Dubois, Vincent. The State, Legal Rigor, and the Poor: The Daily Practice of Welfare Control,
In Stategraphy: Toward a Relational Anthropology of the State, edited by Tatjana Thelen, Larissa Vetters and Keebet von Benda-Beckmann. New York/Oxford: Berghahn, 38-55 (republished from Social Analysis 58 (3), 2014, 38-55).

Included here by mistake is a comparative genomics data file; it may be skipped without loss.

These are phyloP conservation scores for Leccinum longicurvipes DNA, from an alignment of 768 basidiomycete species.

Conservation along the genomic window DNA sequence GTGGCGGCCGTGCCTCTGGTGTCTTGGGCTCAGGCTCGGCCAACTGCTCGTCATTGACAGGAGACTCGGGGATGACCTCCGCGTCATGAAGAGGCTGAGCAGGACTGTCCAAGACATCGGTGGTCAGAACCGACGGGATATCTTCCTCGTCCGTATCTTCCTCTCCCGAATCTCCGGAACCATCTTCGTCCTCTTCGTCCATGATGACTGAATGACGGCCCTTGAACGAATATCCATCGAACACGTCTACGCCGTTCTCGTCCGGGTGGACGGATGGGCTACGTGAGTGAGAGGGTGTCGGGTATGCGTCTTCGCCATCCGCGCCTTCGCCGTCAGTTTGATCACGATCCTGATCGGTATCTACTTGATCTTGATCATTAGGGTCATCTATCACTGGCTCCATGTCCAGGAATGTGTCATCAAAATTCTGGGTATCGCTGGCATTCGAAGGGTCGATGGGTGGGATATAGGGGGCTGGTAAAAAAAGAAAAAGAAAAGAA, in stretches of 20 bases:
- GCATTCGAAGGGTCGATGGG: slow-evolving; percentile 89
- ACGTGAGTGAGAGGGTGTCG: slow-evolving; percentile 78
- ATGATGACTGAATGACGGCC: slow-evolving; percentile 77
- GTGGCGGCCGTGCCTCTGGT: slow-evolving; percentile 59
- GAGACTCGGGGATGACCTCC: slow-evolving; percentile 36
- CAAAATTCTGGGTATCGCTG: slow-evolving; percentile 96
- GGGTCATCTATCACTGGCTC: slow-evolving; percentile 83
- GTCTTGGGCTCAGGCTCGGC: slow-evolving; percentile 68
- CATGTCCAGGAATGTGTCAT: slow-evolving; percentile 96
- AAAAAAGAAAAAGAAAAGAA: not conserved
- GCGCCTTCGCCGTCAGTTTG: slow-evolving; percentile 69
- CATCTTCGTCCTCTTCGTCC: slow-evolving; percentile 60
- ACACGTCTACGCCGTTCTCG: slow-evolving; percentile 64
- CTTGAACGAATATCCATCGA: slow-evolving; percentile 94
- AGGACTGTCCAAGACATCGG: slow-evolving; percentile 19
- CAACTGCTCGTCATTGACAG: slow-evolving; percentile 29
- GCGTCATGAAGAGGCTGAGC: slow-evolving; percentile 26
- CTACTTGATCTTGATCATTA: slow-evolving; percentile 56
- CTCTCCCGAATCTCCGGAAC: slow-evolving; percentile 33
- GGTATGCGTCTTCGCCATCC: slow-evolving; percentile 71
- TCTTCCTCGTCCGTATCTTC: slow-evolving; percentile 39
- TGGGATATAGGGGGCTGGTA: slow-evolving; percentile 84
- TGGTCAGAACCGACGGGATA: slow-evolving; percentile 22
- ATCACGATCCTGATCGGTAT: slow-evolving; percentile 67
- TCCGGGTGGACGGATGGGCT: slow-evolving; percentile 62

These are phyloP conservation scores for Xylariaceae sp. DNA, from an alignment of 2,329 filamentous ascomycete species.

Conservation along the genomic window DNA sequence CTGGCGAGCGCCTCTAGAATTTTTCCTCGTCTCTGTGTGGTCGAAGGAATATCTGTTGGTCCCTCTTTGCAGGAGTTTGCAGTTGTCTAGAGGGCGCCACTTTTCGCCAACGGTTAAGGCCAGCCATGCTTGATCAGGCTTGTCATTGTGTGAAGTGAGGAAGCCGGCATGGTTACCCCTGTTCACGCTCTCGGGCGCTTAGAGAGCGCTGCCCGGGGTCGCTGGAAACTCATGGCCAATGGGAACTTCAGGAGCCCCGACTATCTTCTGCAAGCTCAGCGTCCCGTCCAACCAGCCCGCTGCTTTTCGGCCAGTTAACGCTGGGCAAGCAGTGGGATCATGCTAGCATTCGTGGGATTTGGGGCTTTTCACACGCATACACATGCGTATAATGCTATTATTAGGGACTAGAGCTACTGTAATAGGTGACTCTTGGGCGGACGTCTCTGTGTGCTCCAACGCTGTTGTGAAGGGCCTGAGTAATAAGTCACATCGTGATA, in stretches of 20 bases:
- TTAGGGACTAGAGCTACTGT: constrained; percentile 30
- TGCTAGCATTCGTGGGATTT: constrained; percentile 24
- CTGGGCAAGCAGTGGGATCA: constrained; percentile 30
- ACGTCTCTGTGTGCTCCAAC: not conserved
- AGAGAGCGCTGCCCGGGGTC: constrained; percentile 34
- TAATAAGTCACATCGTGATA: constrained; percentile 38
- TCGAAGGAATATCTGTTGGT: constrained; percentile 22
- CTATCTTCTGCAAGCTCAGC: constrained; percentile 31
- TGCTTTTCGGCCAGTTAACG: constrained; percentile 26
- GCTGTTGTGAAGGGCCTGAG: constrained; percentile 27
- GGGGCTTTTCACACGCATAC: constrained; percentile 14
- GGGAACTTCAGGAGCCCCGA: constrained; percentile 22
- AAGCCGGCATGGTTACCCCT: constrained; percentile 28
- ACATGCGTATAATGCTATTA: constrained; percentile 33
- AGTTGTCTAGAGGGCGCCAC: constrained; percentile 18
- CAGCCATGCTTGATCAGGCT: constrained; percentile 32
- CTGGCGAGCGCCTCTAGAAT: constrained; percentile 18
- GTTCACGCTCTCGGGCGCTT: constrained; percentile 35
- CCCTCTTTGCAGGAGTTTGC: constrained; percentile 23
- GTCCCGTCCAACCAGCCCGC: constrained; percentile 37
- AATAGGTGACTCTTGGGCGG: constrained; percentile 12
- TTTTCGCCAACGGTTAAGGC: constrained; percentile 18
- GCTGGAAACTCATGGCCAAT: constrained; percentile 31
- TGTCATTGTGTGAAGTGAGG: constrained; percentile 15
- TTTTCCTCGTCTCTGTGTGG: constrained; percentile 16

This article focuses on the means by which the state controls welfare recipients in France. The paradox of these actions, which are made in the name of legal rigor but are characterized by ambivalence and the discretionary power of grassroots agents, reveals the broader functioning of a government over the poor. These actions are based on the combination of a multitude of individual relationships, which, although unevenly coordinated, derive from the structural rationale of the post-welfare era. Individualization and uncertainty signal not so much a disaggregation of the state as a consistent mode of governance in which discretion and leeway accorded to street-level bureaucrats are necessary for the state to exert power over citizens’ behaviors.